The contents of the agreement between King Ladislaus and Bogdan Chmielnicki, the leader of the Cossacks, have never been positively ascertained, nor has it been shown how far, if at all, the latter was encouraged by Alexis, the Russian czar. It is only known that on Oct. 1, 1653, the Russian government decided to include the Cossacks among its subjects, whereupon war was declared against Poland by the Muscovites. Most of the historians, Russian, Polish, and Jewish, think that the personal animosity of Chmielnicki against Koniecpolski and Chaplinski (see Chmielnicki, Bogdan) caused the Cossack uprising; yet even such a shrewd, ambitious, and daring leader as Chmielnicki could not so soon have become such a popular hero throughout the Ukraine had not the ground been prepared. When Koniecpolski learned of the alliance formed by Chmielnicki and the Tatars to make common war on Poland and to drive the Poles out of the Ukraine, he cast Chmielnicki into prison. A Jew, Jacob Sabilenki, helped Chmielnicki to escape; and when he was subsequently imprisoned for the second time, he again succeeded in effecting his escape. He then went with his fellow conspirators to the Syech, whence he issued his appeal to the Cossacks to rise and take revenge on both the Poles and the Jews. In his address to the Cossack elders Chmielnicki said: "You must be aware of the fact that the Polishnation is gaining power daily and that it oppresses our coreligionists. But it is not the noblemen alone who lord it over us: even the most abject nation [the Jews] hold us in subjection" ("Yewen Meẓulah"). This was enough to excite the people of Little Russia. The flame of revolution spread with great rapidity throughout the Ukraine, and Chmielnicki, encouraged by Ladislaus himself, concluded a treaty with the Khan of the Crimea. Chmielnicki still derived encouragement from the king himself, who, being often opposed in the Diet by the nobility, desired to make use of the Cossacks. Some historians hint that he even secretly promised to help them assert their rights against the nobles.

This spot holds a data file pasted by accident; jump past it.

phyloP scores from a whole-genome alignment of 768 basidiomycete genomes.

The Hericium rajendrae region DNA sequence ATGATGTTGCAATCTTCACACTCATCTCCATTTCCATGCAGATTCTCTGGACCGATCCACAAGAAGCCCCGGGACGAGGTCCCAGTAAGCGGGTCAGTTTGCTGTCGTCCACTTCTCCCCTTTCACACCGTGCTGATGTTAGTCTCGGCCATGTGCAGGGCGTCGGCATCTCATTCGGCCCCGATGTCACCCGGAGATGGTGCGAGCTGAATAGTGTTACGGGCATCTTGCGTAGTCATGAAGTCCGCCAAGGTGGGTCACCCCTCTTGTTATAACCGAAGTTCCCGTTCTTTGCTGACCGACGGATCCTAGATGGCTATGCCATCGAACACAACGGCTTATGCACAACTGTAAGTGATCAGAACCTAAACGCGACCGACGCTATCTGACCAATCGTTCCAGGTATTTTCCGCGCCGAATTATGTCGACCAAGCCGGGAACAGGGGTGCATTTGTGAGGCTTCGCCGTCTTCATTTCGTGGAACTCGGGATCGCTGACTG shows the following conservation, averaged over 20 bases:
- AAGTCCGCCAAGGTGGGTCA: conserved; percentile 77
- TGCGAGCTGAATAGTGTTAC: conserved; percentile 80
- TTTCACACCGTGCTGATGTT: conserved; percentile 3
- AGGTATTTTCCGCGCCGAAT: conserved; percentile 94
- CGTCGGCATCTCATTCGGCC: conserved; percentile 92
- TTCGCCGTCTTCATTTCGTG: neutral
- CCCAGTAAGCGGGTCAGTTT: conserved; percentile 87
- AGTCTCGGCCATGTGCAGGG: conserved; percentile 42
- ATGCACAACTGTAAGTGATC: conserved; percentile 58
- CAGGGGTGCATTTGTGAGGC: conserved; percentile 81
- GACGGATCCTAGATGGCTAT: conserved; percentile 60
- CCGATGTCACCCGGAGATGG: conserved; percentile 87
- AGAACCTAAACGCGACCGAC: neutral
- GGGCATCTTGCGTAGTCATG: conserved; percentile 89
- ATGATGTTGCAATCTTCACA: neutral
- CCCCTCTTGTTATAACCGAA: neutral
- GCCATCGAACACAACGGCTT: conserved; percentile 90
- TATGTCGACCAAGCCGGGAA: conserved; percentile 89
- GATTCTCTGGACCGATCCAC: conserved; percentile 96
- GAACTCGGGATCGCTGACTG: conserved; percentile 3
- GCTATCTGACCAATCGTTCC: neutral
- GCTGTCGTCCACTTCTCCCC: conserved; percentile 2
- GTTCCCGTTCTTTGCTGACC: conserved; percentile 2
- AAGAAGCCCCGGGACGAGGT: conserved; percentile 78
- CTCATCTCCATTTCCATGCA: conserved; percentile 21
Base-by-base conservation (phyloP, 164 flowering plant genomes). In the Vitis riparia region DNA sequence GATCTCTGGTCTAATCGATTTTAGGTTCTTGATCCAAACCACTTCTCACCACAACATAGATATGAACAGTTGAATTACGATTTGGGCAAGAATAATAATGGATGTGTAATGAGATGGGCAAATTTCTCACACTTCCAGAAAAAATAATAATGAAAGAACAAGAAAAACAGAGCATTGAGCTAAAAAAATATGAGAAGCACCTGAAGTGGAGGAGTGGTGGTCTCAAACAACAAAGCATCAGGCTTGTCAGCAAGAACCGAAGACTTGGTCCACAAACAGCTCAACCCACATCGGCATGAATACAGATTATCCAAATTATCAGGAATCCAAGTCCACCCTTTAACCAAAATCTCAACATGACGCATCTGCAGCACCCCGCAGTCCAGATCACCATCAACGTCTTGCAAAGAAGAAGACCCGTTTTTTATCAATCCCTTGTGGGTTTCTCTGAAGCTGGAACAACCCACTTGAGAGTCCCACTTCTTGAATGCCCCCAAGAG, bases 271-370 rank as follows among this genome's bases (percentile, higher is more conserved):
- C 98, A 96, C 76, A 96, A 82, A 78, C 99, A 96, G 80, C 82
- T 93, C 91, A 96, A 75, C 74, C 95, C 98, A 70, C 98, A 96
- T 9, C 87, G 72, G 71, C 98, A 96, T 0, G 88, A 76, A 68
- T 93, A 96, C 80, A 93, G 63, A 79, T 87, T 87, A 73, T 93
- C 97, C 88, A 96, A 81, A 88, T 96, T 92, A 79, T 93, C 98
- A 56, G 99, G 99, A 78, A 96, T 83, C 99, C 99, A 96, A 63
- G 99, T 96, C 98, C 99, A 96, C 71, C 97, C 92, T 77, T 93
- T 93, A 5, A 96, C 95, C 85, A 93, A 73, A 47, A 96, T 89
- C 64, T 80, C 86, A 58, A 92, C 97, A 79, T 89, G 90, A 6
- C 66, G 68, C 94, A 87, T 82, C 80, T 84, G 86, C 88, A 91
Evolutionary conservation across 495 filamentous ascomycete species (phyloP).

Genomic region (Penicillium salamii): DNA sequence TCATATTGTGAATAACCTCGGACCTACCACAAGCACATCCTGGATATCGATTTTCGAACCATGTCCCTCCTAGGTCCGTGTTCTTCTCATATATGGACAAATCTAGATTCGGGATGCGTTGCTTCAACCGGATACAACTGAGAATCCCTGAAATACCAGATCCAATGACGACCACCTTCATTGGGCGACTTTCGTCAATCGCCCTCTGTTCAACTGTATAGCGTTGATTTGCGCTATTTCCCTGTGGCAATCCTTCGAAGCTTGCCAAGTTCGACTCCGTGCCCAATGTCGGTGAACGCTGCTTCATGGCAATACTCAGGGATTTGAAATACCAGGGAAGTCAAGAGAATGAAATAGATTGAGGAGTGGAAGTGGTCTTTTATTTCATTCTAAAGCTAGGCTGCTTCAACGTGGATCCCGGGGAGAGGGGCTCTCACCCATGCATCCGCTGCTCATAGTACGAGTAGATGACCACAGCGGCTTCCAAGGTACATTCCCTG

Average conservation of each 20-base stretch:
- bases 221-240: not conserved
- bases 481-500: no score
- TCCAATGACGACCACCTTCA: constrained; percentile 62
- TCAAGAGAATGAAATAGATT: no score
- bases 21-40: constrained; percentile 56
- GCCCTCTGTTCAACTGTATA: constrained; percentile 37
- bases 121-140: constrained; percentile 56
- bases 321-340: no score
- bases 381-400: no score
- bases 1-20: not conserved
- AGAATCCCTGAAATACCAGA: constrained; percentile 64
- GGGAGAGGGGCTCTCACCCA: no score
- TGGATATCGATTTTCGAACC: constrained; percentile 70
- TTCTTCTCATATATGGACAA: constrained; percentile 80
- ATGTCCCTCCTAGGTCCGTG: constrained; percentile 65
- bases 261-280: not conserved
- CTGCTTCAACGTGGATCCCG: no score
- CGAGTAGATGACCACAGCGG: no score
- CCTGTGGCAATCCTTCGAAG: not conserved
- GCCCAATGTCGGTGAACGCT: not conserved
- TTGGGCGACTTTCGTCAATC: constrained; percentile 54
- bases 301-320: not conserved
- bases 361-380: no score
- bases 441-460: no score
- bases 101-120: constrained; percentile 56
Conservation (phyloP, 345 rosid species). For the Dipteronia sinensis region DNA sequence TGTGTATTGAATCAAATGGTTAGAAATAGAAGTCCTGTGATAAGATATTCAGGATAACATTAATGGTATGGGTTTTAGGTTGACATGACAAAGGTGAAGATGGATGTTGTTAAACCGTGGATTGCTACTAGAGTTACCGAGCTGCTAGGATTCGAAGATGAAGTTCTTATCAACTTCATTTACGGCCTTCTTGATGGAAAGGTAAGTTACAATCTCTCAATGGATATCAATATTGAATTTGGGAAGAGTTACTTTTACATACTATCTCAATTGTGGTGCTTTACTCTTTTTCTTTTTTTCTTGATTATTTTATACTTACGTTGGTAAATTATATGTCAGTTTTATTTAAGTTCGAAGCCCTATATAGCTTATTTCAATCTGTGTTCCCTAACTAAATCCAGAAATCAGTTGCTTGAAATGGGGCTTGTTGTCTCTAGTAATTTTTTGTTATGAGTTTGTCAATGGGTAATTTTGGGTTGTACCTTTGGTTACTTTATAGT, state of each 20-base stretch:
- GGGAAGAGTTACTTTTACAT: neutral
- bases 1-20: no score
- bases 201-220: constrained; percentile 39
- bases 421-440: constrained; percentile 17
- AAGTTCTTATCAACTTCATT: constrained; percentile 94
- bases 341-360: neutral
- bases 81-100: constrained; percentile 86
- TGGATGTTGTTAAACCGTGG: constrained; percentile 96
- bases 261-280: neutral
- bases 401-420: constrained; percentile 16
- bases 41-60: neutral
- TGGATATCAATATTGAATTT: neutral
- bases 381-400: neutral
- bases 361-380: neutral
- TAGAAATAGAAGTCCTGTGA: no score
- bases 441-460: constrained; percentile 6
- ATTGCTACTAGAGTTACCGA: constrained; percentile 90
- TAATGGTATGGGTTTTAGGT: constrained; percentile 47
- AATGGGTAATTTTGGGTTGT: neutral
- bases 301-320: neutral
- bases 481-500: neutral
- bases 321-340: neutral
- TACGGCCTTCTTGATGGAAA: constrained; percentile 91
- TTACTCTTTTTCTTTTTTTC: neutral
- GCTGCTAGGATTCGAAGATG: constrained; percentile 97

One of the paragraphs of this treaty stipulated that all prisoners of war should belong to the Tatars, as also the right to sell them as slaves in Turkish markets; and that the property of the Polish nobility and Jews should be allotted to the Cossacks. When the Tatar general Tugai-bey joined Chmielnicki with an army of 4,000 men, the whole of Little Russia, Podolia, and the Ukraine rose en masse, and, leaving their estates and homes, assembled in the Syech. The Jews soon learned of the plans of the allied armies, and warned the Polish field-marshals Potocki and Kalinovski to be on their guard (Kostomarov, i. 264); but they disregarded the warning. On May 18, 1648, the Poles were defeated near the Yellow Waters ("Zholtyya Vody"). Potocki was killed and Kalinovski made prisoner.